I have to say that during these 25 years, it was difficult, struggle, hard and painful. But the outcome and learning process was vital and unforgettable. The ladder I climbed was my journey.

Today, I have my own house in Ahmedabad. I am a professional Bank Manager at ‘The Sanans Urban Co-operative Bank LTD’ and thoroughly enjoy my job. I got married in 1975. Through this struggle with life, my wife gave me full support and stood with me in every situation. She now works in the State Government. I also have two children, a daughter (1979) and a son (1980) whom both now happily live in England.

I would like to take this time out to mention that I am very proud of my childhood period. Even though my father was earning less in which we were unable to stand on our two legs, I still am thankful for everything he did for me. He never let the struggle and poorness get in the way, and kept smiling. Since then I have promised him that I would never disappoint him. At that time I had no sources to make him happy except my hard work, effort and love. Now I know he is watching me and is proud.

As a family, we suffered many difficulties. But God gave us strength to fight.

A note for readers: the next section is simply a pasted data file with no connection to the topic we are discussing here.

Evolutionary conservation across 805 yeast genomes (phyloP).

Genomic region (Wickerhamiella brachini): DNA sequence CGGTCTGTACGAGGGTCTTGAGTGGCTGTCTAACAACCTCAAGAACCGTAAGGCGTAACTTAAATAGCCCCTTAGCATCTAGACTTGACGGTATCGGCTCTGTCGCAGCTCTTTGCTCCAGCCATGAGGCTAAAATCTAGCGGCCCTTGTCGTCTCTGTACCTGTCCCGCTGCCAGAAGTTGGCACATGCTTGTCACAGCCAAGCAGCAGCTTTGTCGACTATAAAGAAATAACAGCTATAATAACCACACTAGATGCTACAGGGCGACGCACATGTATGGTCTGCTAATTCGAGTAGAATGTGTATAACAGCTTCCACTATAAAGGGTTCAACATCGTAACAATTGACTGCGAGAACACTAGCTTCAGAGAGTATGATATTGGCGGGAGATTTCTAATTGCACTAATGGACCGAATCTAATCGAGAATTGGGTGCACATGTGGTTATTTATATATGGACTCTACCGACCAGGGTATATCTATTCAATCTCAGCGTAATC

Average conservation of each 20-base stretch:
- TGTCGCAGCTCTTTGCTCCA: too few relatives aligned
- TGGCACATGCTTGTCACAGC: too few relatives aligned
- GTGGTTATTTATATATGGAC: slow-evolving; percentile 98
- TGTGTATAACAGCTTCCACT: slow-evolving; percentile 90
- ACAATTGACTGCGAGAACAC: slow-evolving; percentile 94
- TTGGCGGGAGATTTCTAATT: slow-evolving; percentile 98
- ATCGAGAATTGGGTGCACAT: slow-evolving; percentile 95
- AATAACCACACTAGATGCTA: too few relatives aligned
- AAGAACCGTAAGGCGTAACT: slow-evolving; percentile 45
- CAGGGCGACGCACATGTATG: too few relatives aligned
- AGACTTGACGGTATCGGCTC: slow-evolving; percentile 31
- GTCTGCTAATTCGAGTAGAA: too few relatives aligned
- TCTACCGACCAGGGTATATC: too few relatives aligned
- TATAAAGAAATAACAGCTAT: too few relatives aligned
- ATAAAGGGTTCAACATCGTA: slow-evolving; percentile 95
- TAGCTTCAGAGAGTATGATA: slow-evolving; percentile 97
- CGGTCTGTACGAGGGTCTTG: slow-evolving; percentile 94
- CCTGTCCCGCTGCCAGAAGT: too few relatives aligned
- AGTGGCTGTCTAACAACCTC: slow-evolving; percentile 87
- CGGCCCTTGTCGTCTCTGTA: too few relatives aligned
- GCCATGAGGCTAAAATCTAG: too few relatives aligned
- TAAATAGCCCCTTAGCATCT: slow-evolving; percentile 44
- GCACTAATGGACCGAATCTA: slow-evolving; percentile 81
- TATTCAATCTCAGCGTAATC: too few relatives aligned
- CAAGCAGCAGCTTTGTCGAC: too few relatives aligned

When a human is born on earth, God sends him with a purpose. And my purpose is what defines me. This is story of my journey from being a helpless, brave typist, to a hard working, proud Grandfather.

1. The views expressed and materials presented represent the personal views of the author and should not be taken to represent the opinions, policy, or views of the Department of Media, or of Coventry University, nor any of its employees or other students

 

2. All content provided on this blog is for informational purposes only. The author of this blog makes no representations as to the accuracy or completeness of any information on this site, or found by following any link on this site.

 

3. Neither the Author nor host will be liable for any errors or omissions in this information, nor for the availability of this information. The Author and host will not be liable for any losses, injuries, or damages from the display or use of this information.

Semiotic analysis of online logo 161

logo for 161

FML Productions Logo (click photo for larger image)